RICHMOND, Va. -- A Richmond business owner is sharing his experience of what he saw while touring the destruction left behind as Hurricane Harvey hammered the Texas coast.
“It was staggering to see this,” Buz and Ned’s Real Barbecue co-owner Buz Grossberg explained. “I never dreamed in reality that it could ever be this bad.”
Buz just got back to Richmond Tuesday after a weekend trip to Texas. He was visiting his friend who is also the Mayor of Fulton, Texas, just northeast Corpus Christi.
Buz made the drive up the coast to check on him and to see the destruction Harvey left behind.
He found trees ripped in half, homes gutted and falling apart, then he came across a massive building where boats were stored.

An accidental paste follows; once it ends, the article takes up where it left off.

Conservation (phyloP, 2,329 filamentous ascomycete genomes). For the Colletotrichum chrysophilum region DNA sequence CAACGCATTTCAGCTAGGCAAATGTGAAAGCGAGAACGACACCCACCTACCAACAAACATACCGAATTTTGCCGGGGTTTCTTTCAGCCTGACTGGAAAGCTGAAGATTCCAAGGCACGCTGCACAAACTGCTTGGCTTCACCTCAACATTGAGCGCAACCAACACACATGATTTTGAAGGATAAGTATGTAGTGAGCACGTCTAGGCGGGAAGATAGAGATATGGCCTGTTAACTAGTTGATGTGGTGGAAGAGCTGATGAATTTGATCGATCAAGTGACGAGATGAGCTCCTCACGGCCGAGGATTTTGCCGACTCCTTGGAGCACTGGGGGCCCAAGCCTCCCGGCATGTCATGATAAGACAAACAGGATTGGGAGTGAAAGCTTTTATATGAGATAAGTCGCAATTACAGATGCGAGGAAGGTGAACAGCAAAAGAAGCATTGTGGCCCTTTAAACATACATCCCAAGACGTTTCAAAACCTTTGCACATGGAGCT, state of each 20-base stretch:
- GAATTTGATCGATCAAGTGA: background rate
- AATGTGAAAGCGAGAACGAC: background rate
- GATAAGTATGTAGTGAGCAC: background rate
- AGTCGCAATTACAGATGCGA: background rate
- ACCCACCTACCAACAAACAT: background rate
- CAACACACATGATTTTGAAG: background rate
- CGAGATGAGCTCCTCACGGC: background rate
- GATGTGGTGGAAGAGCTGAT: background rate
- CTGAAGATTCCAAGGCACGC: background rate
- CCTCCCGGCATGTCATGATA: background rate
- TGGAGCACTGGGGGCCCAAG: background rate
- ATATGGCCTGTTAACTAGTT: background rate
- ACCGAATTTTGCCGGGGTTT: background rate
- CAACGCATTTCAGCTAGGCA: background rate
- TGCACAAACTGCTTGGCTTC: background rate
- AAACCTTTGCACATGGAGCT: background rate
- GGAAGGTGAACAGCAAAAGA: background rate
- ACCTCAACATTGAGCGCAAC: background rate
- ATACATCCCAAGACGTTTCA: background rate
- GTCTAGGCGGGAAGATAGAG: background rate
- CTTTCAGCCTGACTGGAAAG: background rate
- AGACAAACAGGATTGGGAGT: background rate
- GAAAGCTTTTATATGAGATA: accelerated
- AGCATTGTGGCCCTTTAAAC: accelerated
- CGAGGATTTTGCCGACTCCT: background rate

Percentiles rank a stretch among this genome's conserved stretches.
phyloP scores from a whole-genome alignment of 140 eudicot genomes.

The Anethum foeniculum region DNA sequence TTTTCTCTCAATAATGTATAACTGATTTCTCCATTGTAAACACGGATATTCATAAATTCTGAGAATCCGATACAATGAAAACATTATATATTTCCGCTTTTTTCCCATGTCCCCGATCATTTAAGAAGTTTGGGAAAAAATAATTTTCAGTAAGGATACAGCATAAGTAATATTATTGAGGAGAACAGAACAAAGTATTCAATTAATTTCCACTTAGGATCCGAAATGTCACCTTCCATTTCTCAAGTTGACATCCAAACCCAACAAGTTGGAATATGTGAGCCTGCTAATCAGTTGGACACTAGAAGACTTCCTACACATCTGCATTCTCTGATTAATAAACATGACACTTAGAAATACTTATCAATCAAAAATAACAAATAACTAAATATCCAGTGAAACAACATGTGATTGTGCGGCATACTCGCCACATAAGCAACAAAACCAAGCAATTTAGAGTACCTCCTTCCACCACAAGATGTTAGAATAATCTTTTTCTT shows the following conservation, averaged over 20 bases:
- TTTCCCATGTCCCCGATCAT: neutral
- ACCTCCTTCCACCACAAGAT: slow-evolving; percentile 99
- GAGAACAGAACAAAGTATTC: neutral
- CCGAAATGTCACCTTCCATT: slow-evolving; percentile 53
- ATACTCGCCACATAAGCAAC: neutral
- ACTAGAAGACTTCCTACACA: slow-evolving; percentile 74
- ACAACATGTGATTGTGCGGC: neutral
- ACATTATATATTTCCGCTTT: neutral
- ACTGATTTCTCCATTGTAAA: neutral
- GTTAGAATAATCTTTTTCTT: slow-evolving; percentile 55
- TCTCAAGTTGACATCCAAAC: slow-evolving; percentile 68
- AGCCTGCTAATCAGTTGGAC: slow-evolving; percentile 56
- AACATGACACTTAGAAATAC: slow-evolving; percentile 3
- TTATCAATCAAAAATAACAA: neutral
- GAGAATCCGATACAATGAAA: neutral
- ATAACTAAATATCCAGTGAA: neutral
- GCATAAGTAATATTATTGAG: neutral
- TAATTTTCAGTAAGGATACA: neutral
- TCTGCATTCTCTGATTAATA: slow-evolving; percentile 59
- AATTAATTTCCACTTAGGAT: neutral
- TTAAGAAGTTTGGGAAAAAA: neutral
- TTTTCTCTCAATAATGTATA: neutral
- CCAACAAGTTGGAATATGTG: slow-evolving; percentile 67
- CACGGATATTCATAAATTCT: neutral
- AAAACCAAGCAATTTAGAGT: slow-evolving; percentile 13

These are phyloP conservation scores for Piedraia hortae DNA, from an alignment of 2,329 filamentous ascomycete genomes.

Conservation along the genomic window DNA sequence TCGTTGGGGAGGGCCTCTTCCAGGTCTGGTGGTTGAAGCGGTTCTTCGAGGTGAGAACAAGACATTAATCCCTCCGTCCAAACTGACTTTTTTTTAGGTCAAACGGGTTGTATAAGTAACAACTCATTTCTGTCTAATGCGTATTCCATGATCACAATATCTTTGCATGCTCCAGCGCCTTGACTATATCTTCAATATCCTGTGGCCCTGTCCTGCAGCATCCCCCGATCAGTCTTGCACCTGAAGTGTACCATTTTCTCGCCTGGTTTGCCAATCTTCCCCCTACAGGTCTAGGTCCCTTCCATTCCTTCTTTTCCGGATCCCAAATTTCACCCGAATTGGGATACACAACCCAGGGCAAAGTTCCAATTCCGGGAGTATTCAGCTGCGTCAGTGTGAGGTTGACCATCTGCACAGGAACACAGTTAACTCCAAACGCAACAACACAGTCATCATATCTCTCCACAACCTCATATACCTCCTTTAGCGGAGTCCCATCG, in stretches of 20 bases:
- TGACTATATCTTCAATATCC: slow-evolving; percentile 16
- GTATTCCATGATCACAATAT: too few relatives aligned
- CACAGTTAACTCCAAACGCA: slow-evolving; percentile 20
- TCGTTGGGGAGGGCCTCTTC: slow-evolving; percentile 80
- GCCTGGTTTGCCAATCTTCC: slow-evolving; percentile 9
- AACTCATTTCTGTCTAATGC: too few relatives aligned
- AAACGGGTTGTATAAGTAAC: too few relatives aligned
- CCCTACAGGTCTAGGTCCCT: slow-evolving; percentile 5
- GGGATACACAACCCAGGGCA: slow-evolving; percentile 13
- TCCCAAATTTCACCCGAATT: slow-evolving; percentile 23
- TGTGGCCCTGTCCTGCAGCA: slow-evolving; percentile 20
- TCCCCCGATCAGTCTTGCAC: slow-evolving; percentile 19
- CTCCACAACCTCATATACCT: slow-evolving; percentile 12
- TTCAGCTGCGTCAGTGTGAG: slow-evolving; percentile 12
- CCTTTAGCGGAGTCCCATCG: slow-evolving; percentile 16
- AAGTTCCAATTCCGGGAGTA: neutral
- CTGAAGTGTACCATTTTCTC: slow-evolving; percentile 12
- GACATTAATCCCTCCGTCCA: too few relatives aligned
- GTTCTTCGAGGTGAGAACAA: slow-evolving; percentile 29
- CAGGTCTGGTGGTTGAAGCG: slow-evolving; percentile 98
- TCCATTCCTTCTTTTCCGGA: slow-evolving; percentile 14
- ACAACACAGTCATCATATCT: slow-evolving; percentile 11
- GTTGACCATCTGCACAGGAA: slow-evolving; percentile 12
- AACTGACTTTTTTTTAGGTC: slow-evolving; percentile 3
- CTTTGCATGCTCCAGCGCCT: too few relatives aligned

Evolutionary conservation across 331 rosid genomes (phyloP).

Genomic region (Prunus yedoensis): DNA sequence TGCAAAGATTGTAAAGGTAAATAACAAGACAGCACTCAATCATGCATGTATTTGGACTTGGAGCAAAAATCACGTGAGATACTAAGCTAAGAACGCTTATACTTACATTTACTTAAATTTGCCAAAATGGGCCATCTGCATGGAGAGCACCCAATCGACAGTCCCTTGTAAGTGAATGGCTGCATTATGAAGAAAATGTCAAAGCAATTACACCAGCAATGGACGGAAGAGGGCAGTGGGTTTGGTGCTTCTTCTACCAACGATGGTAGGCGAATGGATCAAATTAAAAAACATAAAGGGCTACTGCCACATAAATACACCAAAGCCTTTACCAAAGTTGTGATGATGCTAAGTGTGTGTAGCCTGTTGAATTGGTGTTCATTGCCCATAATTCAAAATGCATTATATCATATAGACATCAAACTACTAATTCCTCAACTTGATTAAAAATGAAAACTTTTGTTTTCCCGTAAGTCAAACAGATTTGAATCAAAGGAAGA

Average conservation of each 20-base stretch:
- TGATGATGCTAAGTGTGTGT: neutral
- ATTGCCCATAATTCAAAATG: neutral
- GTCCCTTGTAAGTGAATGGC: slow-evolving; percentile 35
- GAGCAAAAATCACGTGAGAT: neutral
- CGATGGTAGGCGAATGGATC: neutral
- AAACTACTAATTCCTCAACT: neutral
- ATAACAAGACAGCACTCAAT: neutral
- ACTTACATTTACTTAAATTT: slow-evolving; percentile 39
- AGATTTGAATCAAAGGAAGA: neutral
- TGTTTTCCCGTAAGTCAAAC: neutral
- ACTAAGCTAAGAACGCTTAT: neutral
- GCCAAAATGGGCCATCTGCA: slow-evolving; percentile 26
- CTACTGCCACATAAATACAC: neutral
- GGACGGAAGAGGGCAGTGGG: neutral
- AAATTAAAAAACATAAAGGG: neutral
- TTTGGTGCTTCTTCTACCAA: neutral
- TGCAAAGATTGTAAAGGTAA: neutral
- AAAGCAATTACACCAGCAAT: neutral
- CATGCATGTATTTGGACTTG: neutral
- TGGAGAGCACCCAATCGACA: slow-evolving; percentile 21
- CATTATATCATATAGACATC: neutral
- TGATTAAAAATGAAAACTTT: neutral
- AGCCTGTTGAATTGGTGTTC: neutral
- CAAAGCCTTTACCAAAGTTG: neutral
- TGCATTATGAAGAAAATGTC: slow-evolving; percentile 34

“There was a ‘botel’ that housed 300 to 400 boats,” Buz said. “Most of the boats ended up on top of each other at the bottom.”
Buz did eventually catch up with his friend and offered to help the mayor in any way he could. He plans to hold some sort of fundraiser in the coming weeks at his restaurant in Richmond.
Harvey's devastating impact by the numbers
The toll that Harvey is taking on Texas is staggering.
Already, it has dumped 11 trillion gallons of rain over the state, says Ryan Maue with WeatherBell, a weather analytics company. And by the time Harvey dissipates, the state will have seen 25 trillion gallons of rain, he predicts.
Between midnight Friday and 9:20 a.m. Tuesday, 49.20 inches of rain fell in Texas -- a record for continental US from a landfalling tropical cyclone, the National Weather Service said.
"The word catastrophic does not appropriately describe what we're facing," said Rep. Sheila Jackson Lee, who represents much of Houston. "We just don't know when it's going to end."
The CNN Wire contributed to this article.